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Germanna Community College Launches Doula Program

May 09, 2024 09:43AM ● By Ann Bower Herren

If you’re a pregnant black woman in the United States, you have a four times greater chance of dying during birth than white women. This drastic increase in mortality is the same for black women across all education and socio-economic levels– it doesn’t matter if you have a PhD or if you’re a world-class athlete.

The good news is that the Fredericksburg area is taking action to change that reality for local mothers through a new doula training program at Germanna Community College. President of Germanna Community College, Dr. Janet Gullickson, says “Protecting families, including pregnant moms and their babies, is aligned with Germanna’s commitment to serving ALL students in our communities. Germanna, along with its partners Rappahannock Area Health District and Mary Washington Healthcare, is stepping up to DO something about health inequities and supporting all moms and babies through childbirth and beyond.”

Why Doulas?

Parents who have access to doulas have dramatically better outcomes for the birth process. We know that doulas improve health outcomes, reduce racial disparities, and even reduce the medical expense of birthing, as birthing women who use a doula are less likely to need a caesarian section.

Johnetta Cook, a local DONA-certified birth doula in Fredericksburg, believes that community-based black doulas provide something unique: an understanding of black culture, the ability to navigate a challenging healthcare system, and the skills to advocate for black mothers. “When a baby is born, a mother is born,” says Johnetta, “Your doula is your biggest advocate.”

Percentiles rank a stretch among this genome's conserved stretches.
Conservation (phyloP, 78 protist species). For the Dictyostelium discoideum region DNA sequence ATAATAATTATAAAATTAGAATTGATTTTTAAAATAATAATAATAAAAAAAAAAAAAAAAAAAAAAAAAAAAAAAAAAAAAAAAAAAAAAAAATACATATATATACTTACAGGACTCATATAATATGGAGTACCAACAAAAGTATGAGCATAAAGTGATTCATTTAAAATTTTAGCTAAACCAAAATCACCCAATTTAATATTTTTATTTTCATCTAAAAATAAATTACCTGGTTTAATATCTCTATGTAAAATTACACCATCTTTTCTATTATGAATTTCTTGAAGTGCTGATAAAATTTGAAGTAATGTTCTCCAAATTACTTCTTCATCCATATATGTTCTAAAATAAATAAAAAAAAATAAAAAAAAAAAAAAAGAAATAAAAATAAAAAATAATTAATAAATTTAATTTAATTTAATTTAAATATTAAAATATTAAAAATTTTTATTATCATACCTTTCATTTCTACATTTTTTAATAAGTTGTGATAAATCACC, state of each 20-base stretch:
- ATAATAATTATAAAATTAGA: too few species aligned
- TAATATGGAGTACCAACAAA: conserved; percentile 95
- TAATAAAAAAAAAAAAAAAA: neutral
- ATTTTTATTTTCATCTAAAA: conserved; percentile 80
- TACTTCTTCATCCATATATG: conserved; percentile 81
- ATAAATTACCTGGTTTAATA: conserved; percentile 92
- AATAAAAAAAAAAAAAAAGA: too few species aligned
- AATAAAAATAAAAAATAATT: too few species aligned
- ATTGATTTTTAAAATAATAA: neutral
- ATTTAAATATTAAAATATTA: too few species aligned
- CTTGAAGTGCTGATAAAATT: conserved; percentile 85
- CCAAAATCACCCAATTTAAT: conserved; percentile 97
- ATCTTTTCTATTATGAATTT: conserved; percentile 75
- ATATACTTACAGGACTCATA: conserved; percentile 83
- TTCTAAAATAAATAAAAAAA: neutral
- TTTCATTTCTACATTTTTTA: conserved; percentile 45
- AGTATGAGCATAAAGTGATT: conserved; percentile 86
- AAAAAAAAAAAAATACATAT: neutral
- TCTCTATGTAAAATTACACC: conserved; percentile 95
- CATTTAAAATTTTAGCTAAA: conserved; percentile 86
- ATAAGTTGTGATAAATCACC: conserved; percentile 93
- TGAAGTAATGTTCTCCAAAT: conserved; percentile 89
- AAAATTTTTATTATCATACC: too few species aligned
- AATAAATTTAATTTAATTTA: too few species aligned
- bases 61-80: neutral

The New Germanna Community College Doula Program

Following an intense collaboration with the VA Dept. of Health, local hospitals, and area doulas among others, Germanna Community College will be offering the first Doula Certification Program within the five-county region. This new program will begin this August, with plans to offer the program four times a year.

John Stroffolino, the interim Dean of Health Technologies at Germanna, says “We hope to have around 12 students per class.”  Germanna is guiding the students through the Medicaid certification process, which is an important part of being able to offer doula services to Medicaid recipients.  

Lower Maternal Mortality by 2025

The Virginia Department of Health has been making bold moves to acknowledge and improve the treatment of black women during pregnancy, and in January of 2022, Virginia became just the fourth state in the US to approve Medicaid for doula care. Virginia’s Title V has a goal to eliminate racial disparity in maternal and infant mortality rates by 2025.


Valerie Hopson-bell, Health Equity Specialist at the Virginia Department of Health

and leader on the Black Maternal and Infant Health Steering Committee has led a number of panels and discussions, “Through these conversations and education on the benefits of community-based doulas, the medical community is more open about the team approach and are learning the importance of having doulas in the room. We’ve had a very positive response.”


For more discussion and information on maternal mortality, go to


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